Andriy Yarmolenko was outshone somewhat during this summer's European Championships by a man who shares his first name.
When that man just so happens to be Andriy Shevchenko, the most recognizable Ukrainian footballer of all time, you begin to understand how Yarmolenko might fly somewhat under the radar when it comes to a popularity contest.
But for those who know football, the pacy forward has long been one of the brightest young talents in Europe.
During the Euros, he lent credence to the hype with a stirring performance.
It was Yarmolenko who provided the assist for the first of Shevchenko's two goals against Sweden in the first match of the group stages—inevitably, the one match Ukraine would win of the three—sending in a delightful cross that Shevchenko powered home in the 55th minute.
That Yarmolenko—it's spelled "Iarmolenko" on his jersey for club side Dynamo Kiev—was able to combine so brilliantly with "Sheva" figured; the two have been playing together at club level since Shevchenko moved back to Dynamo ahead of the 2009-10 season.
With the iconic hit man now having hung up his boots—he enjoyed the swan song of all swan songs at the Euros—the torch has been passed to Yarmolenko.
On Tuesday, in the first leg of Dynamo Kiev's Champions League playoff against Borussia Monchengladbach, he made sure that his former teammate, who was surely watching on, knew that he'd left the club in good hands.
Yarmolenko nabbed the second goal of what became a 3-1 rout of the Germans at Borussia-Park, sending in a strike that showcased his attacking proclivities along with a ruthless streak that will undoubtedly serve him well should Kiev complete their qualification for the UCL group stages.
Road games in Europe are a notoriously tricky affair, and to have a finisher like Yarmolenko is a priceless commodity.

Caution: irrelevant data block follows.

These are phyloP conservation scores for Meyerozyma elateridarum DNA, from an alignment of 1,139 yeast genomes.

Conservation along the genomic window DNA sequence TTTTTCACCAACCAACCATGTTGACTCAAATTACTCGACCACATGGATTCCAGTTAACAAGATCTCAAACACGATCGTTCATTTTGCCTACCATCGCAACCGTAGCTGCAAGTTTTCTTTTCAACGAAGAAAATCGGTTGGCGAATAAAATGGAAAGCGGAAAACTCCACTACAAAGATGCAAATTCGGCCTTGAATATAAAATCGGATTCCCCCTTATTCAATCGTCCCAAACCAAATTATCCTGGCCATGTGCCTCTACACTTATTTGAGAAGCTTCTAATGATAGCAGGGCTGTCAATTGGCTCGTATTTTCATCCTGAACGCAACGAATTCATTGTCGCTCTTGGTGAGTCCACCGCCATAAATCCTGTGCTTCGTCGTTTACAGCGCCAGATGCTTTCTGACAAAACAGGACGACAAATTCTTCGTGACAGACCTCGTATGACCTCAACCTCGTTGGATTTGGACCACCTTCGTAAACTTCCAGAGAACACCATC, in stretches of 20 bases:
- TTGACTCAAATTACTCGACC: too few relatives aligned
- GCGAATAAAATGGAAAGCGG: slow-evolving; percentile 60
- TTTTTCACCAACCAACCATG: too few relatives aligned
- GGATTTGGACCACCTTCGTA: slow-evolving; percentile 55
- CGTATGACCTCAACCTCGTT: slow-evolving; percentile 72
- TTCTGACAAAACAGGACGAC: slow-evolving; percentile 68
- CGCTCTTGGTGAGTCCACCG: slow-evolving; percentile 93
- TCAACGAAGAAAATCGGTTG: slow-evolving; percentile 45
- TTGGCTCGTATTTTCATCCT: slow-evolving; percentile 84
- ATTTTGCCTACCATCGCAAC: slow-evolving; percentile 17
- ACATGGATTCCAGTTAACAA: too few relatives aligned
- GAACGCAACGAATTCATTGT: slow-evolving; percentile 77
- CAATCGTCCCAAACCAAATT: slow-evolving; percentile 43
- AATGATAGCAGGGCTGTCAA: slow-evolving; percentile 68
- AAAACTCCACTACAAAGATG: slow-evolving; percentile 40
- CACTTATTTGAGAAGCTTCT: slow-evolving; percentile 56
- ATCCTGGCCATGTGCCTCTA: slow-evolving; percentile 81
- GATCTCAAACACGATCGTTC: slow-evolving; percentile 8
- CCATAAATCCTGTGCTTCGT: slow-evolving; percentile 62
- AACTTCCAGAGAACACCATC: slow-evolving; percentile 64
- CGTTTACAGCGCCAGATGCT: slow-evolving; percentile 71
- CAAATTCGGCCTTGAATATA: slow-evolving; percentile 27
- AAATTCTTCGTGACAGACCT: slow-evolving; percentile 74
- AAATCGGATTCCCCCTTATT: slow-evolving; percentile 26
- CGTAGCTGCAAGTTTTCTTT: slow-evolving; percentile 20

Collecting a pass during an incisive counterattack in the 36th minute, Yarmolenko employed a dizzying set of stepovers to wrongfoot Alvaro Dominguez Soto, who had raced back to stem his advancement.
With the center-back wobbling out of the picture, Yarmolenko unleashed a searing left-footed drive that flew past Marc-Andre ter Stegen at the near post.
Ter Stegen was furious at his defense for their marking. Kiev's small-but-boisterous traveling band of supporters were lost amid a furious haze of ecstasy.
The keeper almost had more reason to curse his stars when Yarmolenko nearly picked him out at his near post with another bending left-footed effort.
Though Monchengladbach had Kiev firmly on the back foot in the second half, embarking upon a siege in the final third, the Ukrainians held strong and took away a priceless two-goal advantage ahead of next week's return leg in Kiev.
They had Yarmolenko's exploits to thank, in part. The striker showed Tuesday why he is the sort of clinical finisher who could thrive in the competition.
Should Kiev complete their feat next Wednesday, he could very well be poised for a breakthrough.